Simultaneous comparison of thoracic bioimpedance and arterial pulse waveform-derived cardiac output with thermodilution measurement

M M Hirschl, H Kittler, C Woisetschläger, P Siostrzonek, T Staudinger, J Kofler, E Oschatz, A Bur, M Gwechenberger, A N Laggner
Critical Care Medicine 2000, 28 (6): 1798-802

OBJECTIVE: To compare the accuracy and reliability of thoracic electrical bioimpedance (TEB) and the arterial pulse waveform analysis with simultaneous measurement of thermodilution cardiac output (TD-CO) in critically ill patients.

DESIGN: Prospective data collection.

SETTING: Emergency department and critical care unit in a 2,000-bed inner-city hospital.

PATIENTS: A total of 29 critically ill patients requiring invasive hemodynamic monitoring for clinical management were prospectively studied.

INTERVENTIONS: Noninvasive cardiac output was simultaneously measured by a TEB device and by analysis of the arterial pulse waveform derived from the finger artery. Invasive cardiac output was determined by the thermodilution technique.

MEASUREMENTS AND MAIN RESULTS: A total of 175 corresponding TD-CO and noninvasive hemodynamic measurements were collected in 30-min intervals. They revealed an overall bias of 0.34 L/min/m2 (95% confidence interval, 0.24-0.44 L/min/m2; p < .001) for the arterial pulse waveform analysis and of 0.61 L/min/m2 (95% confidence interval, 0.50-0.72 L/min/m2; p < .001) for the TEB. In 39.4% (n = 69) of all measurements, the discrepancy between arterial pulse waveform analysis and TD-CO was >0.50 L/min/m2. The discrepancies of the arterial pulse waveform analysis correlated positively with the magnitude of the cardiac index (r2 = 0.29; p < .001). In 56.6% (n = 99) of all measurements, the discrepancy between TEB and TD-CO was >0.50 L/min/m2. The magnitude of the discrepancies of the TEB was significantly correlated with age (r2 = 0.17; p = .02). Measurements were in phase in 93.2% of all arterial pulse waveform analysis and in 84.9% of all TEB readings (p < .001).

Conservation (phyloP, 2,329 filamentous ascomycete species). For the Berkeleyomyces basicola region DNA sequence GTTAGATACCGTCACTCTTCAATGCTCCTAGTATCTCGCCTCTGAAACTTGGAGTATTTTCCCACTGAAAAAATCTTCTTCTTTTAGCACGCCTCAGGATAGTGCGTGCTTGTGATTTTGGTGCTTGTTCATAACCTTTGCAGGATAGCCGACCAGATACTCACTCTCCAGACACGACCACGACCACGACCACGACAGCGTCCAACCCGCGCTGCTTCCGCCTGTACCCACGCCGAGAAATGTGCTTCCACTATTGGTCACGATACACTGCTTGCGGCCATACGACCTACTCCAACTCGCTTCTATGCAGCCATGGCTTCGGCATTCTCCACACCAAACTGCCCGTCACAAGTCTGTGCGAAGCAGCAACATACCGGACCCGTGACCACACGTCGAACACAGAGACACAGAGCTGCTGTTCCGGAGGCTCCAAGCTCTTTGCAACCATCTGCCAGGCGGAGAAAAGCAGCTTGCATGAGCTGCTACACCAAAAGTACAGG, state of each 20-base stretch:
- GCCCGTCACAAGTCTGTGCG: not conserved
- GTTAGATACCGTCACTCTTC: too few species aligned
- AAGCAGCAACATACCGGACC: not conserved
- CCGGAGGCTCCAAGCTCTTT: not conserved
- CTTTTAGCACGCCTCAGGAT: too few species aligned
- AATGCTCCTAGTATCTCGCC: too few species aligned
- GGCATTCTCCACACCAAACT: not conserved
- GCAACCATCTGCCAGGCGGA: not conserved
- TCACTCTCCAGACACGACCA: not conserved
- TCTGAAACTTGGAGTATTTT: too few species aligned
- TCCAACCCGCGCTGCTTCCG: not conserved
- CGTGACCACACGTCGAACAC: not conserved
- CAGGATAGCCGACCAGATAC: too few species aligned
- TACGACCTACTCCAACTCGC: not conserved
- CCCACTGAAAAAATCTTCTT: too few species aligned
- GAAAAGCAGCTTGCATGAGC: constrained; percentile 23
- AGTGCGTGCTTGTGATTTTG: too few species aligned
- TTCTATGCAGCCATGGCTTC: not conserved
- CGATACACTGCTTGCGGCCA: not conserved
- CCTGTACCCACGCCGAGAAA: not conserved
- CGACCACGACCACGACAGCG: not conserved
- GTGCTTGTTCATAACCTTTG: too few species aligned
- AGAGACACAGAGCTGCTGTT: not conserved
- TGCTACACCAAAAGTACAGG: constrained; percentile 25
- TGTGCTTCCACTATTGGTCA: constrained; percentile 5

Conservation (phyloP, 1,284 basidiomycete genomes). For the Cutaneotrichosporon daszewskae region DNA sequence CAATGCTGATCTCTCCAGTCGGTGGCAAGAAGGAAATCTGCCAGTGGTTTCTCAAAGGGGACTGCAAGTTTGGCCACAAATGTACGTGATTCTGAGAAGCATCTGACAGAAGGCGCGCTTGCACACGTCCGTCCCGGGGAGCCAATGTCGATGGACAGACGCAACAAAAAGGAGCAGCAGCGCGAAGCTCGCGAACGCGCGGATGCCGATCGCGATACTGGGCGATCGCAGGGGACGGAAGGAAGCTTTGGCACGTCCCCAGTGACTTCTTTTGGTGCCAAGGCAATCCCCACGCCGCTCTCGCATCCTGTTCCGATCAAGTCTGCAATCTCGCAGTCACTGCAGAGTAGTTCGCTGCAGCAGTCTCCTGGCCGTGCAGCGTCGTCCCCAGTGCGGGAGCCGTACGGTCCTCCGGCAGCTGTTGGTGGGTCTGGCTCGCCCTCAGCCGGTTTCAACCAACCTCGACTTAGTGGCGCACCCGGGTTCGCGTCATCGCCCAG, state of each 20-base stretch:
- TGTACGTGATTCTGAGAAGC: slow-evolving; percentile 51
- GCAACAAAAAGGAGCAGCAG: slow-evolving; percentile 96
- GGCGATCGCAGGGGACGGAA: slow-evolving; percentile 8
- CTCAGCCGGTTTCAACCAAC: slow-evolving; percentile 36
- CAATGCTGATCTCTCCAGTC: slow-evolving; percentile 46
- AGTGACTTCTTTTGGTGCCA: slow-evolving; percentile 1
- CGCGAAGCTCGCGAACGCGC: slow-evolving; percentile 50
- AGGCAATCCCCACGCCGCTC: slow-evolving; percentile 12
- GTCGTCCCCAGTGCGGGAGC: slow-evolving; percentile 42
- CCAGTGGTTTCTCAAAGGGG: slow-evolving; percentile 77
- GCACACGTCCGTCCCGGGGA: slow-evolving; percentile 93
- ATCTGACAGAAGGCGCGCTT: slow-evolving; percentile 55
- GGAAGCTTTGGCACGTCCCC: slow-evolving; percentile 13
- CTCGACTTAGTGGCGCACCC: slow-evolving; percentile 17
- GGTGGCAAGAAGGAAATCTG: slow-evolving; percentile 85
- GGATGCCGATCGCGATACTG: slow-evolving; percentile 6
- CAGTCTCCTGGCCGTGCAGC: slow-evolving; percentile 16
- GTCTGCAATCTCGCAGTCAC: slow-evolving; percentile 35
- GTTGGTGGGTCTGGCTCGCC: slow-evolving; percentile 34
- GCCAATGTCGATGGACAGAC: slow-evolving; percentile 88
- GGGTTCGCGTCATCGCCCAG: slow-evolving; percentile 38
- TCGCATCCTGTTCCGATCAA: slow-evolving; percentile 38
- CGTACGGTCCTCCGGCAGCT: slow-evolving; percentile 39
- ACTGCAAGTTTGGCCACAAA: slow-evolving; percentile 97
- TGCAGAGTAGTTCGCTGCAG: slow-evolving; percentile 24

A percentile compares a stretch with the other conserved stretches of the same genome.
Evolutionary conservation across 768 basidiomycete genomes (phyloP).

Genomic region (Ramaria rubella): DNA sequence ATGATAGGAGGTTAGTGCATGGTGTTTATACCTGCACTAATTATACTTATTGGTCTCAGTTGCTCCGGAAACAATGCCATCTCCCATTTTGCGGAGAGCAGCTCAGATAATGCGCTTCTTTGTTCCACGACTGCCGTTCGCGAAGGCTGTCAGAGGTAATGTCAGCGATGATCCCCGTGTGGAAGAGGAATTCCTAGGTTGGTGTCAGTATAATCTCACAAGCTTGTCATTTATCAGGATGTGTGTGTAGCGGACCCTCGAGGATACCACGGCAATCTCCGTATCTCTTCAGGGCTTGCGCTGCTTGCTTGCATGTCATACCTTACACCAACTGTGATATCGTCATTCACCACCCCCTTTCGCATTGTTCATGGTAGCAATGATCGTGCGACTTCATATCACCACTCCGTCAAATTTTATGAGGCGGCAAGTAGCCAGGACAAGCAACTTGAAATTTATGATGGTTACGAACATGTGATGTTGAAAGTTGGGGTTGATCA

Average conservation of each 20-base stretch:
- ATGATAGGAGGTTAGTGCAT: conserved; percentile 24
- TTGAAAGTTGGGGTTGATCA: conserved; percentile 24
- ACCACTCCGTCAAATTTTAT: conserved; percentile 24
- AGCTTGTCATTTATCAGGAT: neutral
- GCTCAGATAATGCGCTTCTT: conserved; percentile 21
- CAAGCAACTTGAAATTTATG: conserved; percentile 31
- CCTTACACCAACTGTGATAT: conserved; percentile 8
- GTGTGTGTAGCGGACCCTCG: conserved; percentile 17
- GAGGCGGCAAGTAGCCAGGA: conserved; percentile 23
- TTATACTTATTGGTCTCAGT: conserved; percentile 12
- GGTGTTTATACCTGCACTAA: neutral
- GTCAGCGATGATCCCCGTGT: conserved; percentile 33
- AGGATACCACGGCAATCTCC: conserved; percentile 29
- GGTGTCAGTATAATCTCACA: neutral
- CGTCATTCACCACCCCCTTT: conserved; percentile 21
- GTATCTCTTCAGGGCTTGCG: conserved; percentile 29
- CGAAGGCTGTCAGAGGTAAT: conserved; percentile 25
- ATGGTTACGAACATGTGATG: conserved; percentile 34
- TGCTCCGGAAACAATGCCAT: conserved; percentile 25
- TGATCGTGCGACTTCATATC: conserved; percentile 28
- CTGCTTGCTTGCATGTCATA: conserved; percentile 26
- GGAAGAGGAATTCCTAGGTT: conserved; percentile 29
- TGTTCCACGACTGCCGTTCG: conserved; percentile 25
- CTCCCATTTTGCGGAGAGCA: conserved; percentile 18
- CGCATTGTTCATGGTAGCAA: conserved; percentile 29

CONCLUSIONS: The arterial pulse waveform analysis exhibits a greater accuracy and reliability as compared with the TEB with regard to overall bias, number of inaccurate readings, and phase lags. The arterial pulse waveform analysis may be useful for the monitoring of hemodynamic changes. However, both methods fail to be a substitute for the TD-CO because of a substantial percentage of inaccurate readings.

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